Liturgy, Interrupted

Mar Joseph Srampickal
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Sudden rumors that Pope Francis may issue possible restrictions on his predecessor Pope Benedict XVI’s Summorum Pontificum has caused an uproar among devotees of the Traditional Latin Mass (TLM). Eric Sammons highlighted here at Crisis the growth and passionate desire among some of the faithful for the traditional form of the liturgy, and he noted that the practical impact of the rumored actions is unclear. 

This wouldn’t be the first time Rome interfered with a traditional form of liturgy.

My ancestors were among the Early Christians who first settled in present-day Iraq and later migrated to South India in AD 345. They lived among the descendants of the St. Thomas Christians, and over time the growing community worshipped according to the liturgy of the Assyrian Church of the East, presently known as the Chaldean Rite.

Fast-forward 12 centuries: the Portuguese established themselves in South India and sought to challenge the Faith practices of the St. Thomas Christians, even though the latter’s history in the Faith long predated the former’s. In 1599, the Latin Rite Archbishop of Goa, Alexis de Menezes, convoked the Synod of Diamper. The six-day synod aimed to Latinize the liturgy of the St. Thomas Christians and to correct supposed errors. For instance, the synod falsely accused the St. Thomas Christians of Nestorianism.

In protest, many of the Indian clergy refused to attend the synod. Because adherence to the synod was under the threat of excommunication, an estimated half of the St. Thomas Christians left the Church, publicly opposing this Latin imposition at an event known as the Coonan Cross Oath. These Indian Christians swore they would not submit to Rome, and instead they aligned themselves with the Orthodox Patriarch of Antioch.

More than three centuries later, Rome attempted to correct this misstep. On December 21, 1923, Pope Pius XI established the Syro-Malabar hierarchy (“Syro” to capture the Syrian Christian influence, and “Malabar” to denote the state of Kerala in South India where the St. Thomas Christians lived) in his issuance of the Apostolic Constitution Romani Pontifices. This provided the momentum to restore the liturgical practices of the St. Thomas Christians. In 1957, Pope Pius XII officially recognized the Syro-Malabar Rite among the various Eastern Rites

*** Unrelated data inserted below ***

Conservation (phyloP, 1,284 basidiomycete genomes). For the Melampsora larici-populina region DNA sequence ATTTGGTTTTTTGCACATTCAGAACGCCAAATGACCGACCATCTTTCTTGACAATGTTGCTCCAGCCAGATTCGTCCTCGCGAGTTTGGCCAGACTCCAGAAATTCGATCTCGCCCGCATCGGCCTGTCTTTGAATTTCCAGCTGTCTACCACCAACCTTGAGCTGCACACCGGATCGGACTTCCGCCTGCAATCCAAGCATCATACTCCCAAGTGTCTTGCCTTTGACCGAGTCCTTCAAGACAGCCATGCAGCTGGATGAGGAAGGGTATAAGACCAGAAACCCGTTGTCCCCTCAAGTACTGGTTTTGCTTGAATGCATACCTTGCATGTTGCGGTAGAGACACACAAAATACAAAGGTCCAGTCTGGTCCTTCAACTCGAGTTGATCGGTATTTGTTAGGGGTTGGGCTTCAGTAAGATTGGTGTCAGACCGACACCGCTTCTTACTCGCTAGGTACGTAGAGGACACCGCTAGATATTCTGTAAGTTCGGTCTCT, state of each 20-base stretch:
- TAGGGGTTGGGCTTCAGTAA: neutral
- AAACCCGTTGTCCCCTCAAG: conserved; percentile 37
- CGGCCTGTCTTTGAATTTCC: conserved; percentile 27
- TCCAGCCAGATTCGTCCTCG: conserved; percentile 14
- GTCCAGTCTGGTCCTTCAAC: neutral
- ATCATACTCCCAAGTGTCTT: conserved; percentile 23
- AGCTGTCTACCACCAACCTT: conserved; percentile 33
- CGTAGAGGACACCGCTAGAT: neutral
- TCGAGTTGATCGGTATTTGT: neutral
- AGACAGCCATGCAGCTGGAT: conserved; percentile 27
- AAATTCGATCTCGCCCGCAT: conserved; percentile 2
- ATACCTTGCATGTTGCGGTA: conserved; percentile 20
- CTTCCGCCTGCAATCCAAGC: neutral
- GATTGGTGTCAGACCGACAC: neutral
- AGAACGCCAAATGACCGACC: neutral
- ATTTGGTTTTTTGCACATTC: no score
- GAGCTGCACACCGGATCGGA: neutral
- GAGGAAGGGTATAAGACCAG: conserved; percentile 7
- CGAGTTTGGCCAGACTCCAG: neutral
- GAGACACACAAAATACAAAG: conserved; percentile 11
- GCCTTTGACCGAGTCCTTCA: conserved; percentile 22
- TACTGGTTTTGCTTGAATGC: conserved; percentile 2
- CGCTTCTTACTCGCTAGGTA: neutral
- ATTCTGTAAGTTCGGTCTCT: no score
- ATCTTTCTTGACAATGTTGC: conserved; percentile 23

On December 16, 1992, Pope St. John Paul II raised the Syro-Malabar Church to the status of Major Archiepiscopal sui iuris Church. In 2004, the pope granted the Syro-Malabar Church full administrative powers, including the power to elect bishops. 

The history of the present-day Syro-Malabar Catholics reveals the sad aftermath of a liturgy interrupted. While there was a modest albeit incomplete return to the liturgical practices pre-Latinization, the lasting damage over and above the liturgical imposition was the loss of members of the clergy and the faithful following the Synod of Diamper.

In light of this history, and juxtaposed with the present experience of confusion and outrage of TLM devotees over the rumored restrictions of the celebration of the Tridentine Mass, we experience the temptation toward despair and discouragement. However, as Archbishop Samuel J. Aquila wisely counsels, faith is the “antidote to despair.” Therefore, I would like to offer the following suggestions: